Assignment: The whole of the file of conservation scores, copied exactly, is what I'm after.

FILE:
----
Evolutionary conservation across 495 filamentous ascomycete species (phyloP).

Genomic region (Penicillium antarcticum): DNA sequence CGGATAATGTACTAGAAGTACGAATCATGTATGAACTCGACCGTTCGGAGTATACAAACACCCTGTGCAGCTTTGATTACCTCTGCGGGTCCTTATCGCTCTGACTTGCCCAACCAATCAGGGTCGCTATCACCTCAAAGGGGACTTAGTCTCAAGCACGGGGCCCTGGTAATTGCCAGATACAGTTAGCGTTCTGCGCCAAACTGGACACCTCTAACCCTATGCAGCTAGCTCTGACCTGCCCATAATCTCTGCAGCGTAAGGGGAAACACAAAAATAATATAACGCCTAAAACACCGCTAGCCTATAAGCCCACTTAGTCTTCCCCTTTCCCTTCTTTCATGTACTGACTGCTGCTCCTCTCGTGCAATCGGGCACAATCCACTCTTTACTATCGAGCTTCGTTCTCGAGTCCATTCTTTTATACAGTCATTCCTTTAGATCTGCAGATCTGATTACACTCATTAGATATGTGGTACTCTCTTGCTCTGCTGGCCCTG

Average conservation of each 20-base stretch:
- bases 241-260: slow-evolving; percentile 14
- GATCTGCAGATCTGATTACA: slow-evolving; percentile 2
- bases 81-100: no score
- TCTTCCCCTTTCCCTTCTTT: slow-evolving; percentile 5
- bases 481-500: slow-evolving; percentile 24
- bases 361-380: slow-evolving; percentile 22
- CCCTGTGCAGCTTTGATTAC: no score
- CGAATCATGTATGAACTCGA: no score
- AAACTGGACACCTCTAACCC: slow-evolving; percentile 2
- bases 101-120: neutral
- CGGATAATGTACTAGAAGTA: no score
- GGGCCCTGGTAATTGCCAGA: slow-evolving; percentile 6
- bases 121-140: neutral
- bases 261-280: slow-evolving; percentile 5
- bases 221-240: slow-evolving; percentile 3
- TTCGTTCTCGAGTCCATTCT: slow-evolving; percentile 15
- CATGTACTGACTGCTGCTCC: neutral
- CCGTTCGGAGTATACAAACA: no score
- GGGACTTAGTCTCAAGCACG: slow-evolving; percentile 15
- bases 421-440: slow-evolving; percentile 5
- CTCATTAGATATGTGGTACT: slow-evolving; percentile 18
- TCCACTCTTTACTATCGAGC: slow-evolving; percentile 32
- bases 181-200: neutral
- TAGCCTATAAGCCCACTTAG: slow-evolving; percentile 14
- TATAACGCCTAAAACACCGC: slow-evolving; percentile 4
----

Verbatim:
Evolutionary conservation across 495 filamentous ascomycete species (phyloP).

Genomic region (Penicillium antarcticum): DNA sequence CGGATAATGTACTAGAAGTACGAATCATGTATGAACTCGACCGTTCGGAGTATACAAACACCCTGTGCAGCTTTGATTACCTCTGCGGGTCCTTATCGCTCTGACTTGCCCAACCAATCAGGGTCGCTATCACCTCAAAGGGGACTTAGTCTCAAGCACGGGGCCCTGGTAATTGCCAGATACAGTTAGCGTTCTGCGCCAAACTGGACACCTCTAACCCTATGCAGCTAGCTCTGACCTGCCCATAATCTCTGCAGCGTAAGGGGAAACACAAAAATAATATAACGCCTAAAACACCGCTAGCCTATAAGCCCACTTAGTCTTCCCCTTTCCCTTCTTTCATGTACTGACTGCTGCTCCTCTCGTGCAATCGGGCACAATCCACTCTTTACTATCGAGCTTCGTTCTCGAGTCCATTCTTTTATACAGTCATTCCTTTAGATCTGCAGATCTGATTACACTCATTAGATATGTGGTACTCTCTTGCTCTGCTGGCCCTG

Average conservation of each 20-base stretch:
- bases 241-260: slow-evolving; percentile 14
- GATCTGCAGATCTGATTACA: slow-evolving; percentile 2
- bases 81-100: no score
- TCTTCCCCTTTCCCTTCTTT: slow-evolving; percentile 5
- bases 481-500: slow-evolving; percentile 24
- bases 361-380: slow-evolving; percentile 22
- CCCTGTGCAGCTTTGATTAC: no score
- CGAATCATGTATGAACTCGA: no score
- AAACTGGACACCTCTAACCC: slow-evolving; percentile 2
- bases 101-120: neutral
- CGGATAATGTACTAGAAGTA: no score
- GGGCCCTGGTAATTGCCAGA: slow-evolving; percentile 6
- bases 121-140: neutral
- bases 261-280: slow-evolving; percentile 5
- bases 221-240: slow-evolving; percentile 3
- TTCGTTCTCGAGTCCATTCT: slow-evolving; percentile 15
- CATGTACTGACTGCTGCTCC: neutral
- CCGTTCGGAGTATACAAACA: no score
- GGGACTTAGTCTCAAGCACG: slow-evolving; percentile 15
- bases 421-440: slow-evolving; percentile 5
- CTCATTAGATATGTGGTACT: slow-evolving; percentile 18
- TCCACTCTTTACTATCGAGC: slow-evolving; percentile 32
- bases 181-200: neutral
- TAGCCTATAAGCCCACTTAG: slow-evolving; percentile 14
- TATAACGCCTAAAACACCGC: slow-evolving; percentile 4